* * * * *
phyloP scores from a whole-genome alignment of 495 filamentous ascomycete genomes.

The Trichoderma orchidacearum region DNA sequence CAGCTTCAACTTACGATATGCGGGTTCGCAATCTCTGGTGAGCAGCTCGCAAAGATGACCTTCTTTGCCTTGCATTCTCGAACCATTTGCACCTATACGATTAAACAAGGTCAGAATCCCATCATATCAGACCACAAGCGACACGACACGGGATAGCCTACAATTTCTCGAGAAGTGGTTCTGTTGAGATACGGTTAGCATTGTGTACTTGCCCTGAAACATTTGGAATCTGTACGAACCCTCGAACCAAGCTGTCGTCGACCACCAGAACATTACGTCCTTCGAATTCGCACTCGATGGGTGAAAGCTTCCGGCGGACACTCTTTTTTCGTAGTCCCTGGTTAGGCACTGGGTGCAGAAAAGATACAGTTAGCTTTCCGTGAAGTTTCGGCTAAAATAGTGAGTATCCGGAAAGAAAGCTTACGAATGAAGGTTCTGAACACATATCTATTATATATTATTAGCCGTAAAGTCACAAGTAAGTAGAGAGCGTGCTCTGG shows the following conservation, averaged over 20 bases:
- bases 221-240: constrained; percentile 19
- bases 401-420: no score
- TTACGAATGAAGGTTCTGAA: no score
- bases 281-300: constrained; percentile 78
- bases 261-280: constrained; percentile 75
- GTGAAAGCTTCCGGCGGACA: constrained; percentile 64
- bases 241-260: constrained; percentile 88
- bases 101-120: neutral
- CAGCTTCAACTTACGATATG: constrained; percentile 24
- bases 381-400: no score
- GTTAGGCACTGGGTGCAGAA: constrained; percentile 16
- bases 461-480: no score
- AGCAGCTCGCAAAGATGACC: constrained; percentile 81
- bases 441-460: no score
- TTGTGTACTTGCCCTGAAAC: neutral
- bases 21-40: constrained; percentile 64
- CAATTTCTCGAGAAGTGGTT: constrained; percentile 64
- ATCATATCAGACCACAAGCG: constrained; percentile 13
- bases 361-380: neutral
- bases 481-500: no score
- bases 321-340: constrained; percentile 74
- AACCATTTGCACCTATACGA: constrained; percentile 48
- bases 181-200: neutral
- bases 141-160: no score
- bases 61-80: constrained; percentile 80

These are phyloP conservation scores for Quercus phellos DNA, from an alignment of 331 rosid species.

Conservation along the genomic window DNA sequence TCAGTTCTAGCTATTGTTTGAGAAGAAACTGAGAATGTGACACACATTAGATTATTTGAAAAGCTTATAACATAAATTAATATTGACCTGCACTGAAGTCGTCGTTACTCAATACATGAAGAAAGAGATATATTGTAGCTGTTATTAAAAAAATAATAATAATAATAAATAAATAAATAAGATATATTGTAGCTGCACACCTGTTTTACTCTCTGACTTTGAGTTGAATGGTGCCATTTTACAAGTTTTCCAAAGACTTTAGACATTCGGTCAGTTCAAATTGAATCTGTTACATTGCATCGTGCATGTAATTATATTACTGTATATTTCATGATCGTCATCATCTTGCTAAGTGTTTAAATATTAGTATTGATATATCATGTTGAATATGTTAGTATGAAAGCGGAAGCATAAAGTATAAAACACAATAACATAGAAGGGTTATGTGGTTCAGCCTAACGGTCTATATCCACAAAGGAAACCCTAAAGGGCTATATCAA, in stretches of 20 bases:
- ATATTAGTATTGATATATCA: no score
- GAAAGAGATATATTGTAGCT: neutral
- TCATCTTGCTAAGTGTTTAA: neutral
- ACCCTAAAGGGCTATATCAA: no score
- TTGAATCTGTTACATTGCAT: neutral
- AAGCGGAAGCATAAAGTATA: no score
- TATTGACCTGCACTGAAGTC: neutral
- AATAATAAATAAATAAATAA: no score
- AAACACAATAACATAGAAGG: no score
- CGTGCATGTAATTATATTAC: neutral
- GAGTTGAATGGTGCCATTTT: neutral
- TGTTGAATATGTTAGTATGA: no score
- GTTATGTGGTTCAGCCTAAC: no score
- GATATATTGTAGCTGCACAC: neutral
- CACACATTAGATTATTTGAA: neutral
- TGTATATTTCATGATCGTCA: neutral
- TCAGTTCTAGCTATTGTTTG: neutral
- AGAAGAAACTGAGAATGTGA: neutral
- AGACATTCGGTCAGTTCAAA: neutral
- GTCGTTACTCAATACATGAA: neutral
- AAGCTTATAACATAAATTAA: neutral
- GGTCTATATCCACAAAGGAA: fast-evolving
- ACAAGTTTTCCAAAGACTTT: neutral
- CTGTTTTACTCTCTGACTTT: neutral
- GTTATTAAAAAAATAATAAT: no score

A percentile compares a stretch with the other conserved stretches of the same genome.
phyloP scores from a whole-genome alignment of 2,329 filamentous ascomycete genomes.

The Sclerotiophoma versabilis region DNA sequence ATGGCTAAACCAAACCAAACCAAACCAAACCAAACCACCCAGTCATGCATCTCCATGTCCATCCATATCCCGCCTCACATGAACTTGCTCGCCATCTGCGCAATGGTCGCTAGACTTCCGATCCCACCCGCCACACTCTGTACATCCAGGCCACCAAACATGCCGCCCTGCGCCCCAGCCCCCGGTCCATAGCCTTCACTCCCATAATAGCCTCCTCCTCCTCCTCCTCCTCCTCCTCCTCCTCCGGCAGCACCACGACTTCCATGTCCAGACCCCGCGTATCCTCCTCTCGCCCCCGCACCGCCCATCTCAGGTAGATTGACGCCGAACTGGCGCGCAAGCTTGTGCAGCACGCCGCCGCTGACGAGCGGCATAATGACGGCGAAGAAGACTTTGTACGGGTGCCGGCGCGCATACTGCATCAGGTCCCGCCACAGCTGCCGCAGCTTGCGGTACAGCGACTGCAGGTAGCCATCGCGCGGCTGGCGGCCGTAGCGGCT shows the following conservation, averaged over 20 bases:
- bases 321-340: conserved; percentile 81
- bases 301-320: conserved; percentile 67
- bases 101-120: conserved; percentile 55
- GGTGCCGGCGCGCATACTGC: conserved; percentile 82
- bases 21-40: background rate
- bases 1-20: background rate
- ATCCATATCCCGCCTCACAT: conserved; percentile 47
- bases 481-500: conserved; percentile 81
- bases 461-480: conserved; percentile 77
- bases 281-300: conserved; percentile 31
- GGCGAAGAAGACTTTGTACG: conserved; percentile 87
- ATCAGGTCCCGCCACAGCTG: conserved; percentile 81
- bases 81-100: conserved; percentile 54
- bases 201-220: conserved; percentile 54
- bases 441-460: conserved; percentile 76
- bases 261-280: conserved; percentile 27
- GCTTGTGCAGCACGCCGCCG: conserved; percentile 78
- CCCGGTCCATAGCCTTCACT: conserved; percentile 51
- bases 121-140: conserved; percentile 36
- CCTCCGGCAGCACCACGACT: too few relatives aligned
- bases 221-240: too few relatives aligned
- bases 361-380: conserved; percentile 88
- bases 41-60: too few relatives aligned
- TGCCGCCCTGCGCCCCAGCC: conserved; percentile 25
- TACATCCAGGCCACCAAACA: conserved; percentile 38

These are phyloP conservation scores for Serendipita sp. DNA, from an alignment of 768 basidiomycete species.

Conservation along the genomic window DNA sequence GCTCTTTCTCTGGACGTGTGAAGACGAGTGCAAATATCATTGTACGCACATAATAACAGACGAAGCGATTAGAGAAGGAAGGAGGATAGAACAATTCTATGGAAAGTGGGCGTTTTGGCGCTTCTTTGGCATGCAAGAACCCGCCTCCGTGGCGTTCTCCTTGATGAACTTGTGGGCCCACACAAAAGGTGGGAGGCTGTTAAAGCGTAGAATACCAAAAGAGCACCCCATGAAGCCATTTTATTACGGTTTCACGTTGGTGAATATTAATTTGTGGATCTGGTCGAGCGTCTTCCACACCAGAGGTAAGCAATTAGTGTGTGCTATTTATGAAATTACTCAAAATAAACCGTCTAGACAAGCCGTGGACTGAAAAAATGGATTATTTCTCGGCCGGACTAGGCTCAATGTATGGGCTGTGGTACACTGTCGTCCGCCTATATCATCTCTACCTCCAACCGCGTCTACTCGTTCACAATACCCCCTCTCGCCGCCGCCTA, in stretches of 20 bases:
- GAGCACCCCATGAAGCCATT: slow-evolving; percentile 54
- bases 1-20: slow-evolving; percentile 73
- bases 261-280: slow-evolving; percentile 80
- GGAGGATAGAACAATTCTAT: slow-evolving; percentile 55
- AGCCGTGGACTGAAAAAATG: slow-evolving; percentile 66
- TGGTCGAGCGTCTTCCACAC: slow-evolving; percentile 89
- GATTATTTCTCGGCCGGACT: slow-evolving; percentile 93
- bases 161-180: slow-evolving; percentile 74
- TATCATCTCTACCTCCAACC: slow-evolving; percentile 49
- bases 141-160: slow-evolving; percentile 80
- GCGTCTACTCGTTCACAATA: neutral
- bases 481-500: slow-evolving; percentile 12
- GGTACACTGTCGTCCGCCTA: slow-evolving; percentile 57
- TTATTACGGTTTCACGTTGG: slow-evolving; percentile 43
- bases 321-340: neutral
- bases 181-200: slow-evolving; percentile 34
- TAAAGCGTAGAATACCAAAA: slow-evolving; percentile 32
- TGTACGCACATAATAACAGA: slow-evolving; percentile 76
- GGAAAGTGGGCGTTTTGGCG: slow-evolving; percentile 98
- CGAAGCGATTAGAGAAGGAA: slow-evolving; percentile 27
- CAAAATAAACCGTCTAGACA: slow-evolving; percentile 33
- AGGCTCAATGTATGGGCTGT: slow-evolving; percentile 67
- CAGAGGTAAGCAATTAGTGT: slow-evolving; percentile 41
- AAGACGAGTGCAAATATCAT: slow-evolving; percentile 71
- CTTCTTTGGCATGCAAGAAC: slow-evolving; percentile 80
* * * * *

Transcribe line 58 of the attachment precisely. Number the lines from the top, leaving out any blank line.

- bases 321-340: conserved; percentile 81